There followed a lengthy catechism designed to establish the party's exact provenance. Were they, the local wondered, "Czechoslovak people?" (Czechoslovakia, by this time, was a decade and a half dismembered.) If not, were they then "Jew people?" In the end Ellory gave in and said he came from Birmingham. This produced a raised eye at the long distance he had plainly had to travel – Birmingham (Alabama) being a good 45-minute drive away.
The standard critical line when confronted with a BBC archive programme is to shake one's head over how much better they did things in the Golden Age of television. Watching the excellent BBC4 series Talk – a collection of interviews from the early 1950s to the late 1970s – which came to a close last week, I wasn't so sure. Naturally there were great beasts stalking the studios – Michael Parkinson, for example, whether hobnobbing with Muhammad Ali or warily reconnoitring the take-no-prisoners demeanour of Lauren Bacall, had his moments, while Face to Face's compere John Freeman offered a master class in genteel remorselessness.
All the same, if Alan Whicker's cheesy deference very soon began to pale, then some of the film-star profiles were unbelievably craven in their obsequiousness. I was particularly struck by a Picture Parade sit-down with Joan Crawford from 1955 in which the interviewer clasped his idol's hand with such fervour and for so long as to practically constitute harassment. That Ms Crawford, here characterised as the shyest violet in Hollywood – had consented to the interview was thought to be a matter for wonder and congratulation. The subject talked about her love for young people for a bit – her interlocutor conveying by his expression that another commandment had come down from Sinai – and a moist-eyed protégée was brought on for a hug, after which the two of them were waved off with a bunch of flowers each. There might be something to be said for Graham Norton after all.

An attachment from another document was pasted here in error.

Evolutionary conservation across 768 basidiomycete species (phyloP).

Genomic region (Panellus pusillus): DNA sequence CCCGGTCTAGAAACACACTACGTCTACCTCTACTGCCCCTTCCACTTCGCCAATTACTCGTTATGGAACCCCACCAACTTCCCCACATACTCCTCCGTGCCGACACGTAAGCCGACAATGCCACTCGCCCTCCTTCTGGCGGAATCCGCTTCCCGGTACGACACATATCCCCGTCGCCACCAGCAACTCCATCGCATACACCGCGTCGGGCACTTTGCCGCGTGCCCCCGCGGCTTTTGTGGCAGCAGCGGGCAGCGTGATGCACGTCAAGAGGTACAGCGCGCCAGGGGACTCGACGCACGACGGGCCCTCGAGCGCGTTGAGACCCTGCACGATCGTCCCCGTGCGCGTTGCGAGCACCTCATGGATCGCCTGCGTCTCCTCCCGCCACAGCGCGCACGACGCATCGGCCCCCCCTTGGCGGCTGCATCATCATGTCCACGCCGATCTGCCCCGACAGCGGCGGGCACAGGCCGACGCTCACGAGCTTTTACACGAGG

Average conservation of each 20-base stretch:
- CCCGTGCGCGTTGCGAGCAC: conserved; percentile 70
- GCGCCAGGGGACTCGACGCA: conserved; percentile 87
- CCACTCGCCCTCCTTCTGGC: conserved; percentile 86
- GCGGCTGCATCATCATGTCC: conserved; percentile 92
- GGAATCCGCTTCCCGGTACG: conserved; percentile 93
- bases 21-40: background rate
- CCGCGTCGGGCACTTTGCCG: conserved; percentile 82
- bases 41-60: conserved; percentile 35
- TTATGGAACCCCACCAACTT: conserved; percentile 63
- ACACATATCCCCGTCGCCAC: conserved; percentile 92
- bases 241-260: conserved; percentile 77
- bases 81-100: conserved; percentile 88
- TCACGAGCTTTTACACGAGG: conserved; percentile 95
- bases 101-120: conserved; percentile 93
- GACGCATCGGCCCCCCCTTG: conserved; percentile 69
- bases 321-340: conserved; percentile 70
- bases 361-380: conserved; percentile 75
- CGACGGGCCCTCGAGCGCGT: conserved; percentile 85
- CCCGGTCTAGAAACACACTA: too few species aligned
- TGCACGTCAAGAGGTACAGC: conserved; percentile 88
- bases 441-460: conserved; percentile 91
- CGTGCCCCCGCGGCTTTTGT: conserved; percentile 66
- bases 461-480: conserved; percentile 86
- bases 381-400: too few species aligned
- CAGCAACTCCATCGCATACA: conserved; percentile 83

The week's most jaw-dropping statement came from West Ham United Football Club CEO Karren Brady. Welcoming the Barnet manager Lawrie Sanchez's claim that the time might soon be ripe for a female Premier League "gaffer", Ms Brady offered the sage advice that the first job of any incoming executive was to get rid of sexism in the workplace. And how, you felt like asking, had Ms Brady set about extirpating sexism when she toiled as a director on the Sport newspaper empire – a mission that could only have been accomplished by closing down the organisation? And what exactly is her view of her current employers, the pornographers David Sullivan and David Gold, whose commercial empires, it might be argued, have been built on the exploitation of women, and one of whom served a 10-week prison sentence for living off immoral earnings? But then, no doubt Don Corleone was first in line with his annual subscription to the RSPCA.